I don't disagree (that) all things involving building a ship is political - but there is a cause to our present situation.
If LCS was designed and implemented properly there would be a set of facts that the Navy could point to that would make such political behavior unnecessary or at least mitigated to only 49.9% of the decision matrix. As it is, we have an ill-defined program based on an unexecutable CONOPS with NMC weapons systems and non-integrated warfighting capabilities as a primary method of tactical power projection.
This became political to the degree it is as there is no militarily arguable reason that we need this white elephant of a program.
The Jeff-boats analogy is imperfect but useful and I encourage everyone to go to InfoDis and see your very thoughtful post.
I am well past arguing the finer points of LCS like I have in the past - I won that argument and have enjoyed the free beers because of it. Nor do I feel the need to go into long discussions of the entrails-reading that is the inside the beltway programatics anymore - as it is just background noise to the basic malfunction that is LCS: it is a huge expense for little to any warfighting use. It is actually a huge negative because of the drain it is on our shipbuilding budget.
So many in our leadership have expended their reputations defending this program for reasons that are best explained by themselves - as a result, no one in a uniform can fill the decision gap that exists on where to go - no one in Congress believes them, and for good reason.
Politics will rule this until the uniformed leadership can point to a clear path that is defendable against hard questions, math, and facts. LCS cannot be and has never been defendable beyond the briefing table and the PPT slide.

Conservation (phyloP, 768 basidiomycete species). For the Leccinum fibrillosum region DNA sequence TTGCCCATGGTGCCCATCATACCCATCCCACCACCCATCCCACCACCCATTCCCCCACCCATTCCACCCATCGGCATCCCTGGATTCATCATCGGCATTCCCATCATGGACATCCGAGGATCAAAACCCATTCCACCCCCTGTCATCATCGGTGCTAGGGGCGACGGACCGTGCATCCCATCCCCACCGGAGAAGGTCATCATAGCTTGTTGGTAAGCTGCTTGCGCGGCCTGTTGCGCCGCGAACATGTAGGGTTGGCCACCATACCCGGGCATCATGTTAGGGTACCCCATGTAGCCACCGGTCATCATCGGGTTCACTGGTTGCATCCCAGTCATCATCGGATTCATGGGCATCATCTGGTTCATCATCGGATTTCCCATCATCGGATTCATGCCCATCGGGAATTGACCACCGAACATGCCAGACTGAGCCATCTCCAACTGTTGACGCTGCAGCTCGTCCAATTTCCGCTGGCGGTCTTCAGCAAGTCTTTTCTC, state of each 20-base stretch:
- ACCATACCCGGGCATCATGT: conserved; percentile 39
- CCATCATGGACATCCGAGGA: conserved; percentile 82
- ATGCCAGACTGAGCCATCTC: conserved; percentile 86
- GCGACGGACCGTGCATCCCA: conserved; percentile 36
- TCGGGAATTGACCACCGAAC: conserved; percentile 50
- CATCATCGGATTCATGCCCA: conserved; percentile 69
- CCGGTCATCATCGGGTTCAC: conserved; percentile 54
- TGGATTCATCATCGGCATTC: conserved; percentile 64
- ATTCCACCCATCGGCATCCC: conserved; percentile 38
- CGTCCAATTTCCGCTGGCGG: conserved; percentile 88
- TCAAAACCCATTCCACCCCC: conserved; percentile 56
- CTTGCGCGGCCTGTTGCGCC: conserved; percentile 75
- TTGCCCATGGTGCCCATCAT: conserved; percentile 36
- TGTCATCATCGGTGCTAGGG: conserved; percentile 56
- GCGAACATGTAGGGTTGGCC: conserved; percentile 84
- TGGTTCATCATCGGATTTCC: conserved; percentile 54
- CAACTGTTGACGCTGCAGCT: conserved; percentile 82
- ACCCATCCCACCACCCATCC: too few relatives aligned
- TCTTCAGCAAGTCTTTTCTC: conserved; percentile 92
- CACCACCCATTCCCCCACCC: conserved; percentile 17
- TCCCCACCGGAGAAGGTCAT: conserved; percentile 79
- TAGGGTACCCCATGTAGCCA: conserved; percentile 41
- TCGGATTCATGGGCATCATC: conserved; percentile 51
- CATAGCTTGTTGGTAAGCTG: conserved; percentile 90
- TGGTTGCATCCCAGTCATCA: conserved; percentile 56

I was giggl'n at myself after I pounded this out as I am getting to the point that my anger is turning to maniacal laughter as this rolling trainwreck continues forward ---- then I get quite again as I remember why I am angry. Simple.
We build ships to go to war. These ships are filled with Sailors. These Sailors are willing to put their lives on the line in order to execute the orders of the Commander in Chief in defense of their nation's interests. These Sailors have families. When we put them in harm's way, we need to make sure that they have the best systems that are not only survivable, but are able to engage in response the full spectrum of reasonably expected enemy actions that may come over the horizon, and do so in a manner that brings about positive Tactical, Operational, and Strategic Effects. If you don't build warships to do that - you intentionally throw away the lives of Sailors, destroy families, and more importantly, put your nation at Strategic Risk.
Why did we do this? For a narcissistic need to feel that we are smarter than any other generation - that we are transformational - that by the force of our own specialness we can do more with less than anyone else because we am so much better. Because we believe that personal loyalty is more critical than institutional loyalty. We will support something not because it is the right thing, but because the person who controls my career will punish me if I do not - even though every professional bone in my body tells me what they propose won't work and will be a negative impact on our future.
That is why we have reached the point that there is only one thing to do if we are serious about having an effective fleet in a decade. Kill the entire program. If we must, build enough LCS until we can license build a Nansen/Absalom type with 12-24 ship run until we can get a domestically designed multi-purpose Frigate somewhere between the size of LCS and DDG-51. Take those LCS we built and give them to the USCG as medium endurance cutters and cut our losses, accept our lessons, and make sure we don't do this again.
Anything else is vanity, or as the original Greek said; bubbles.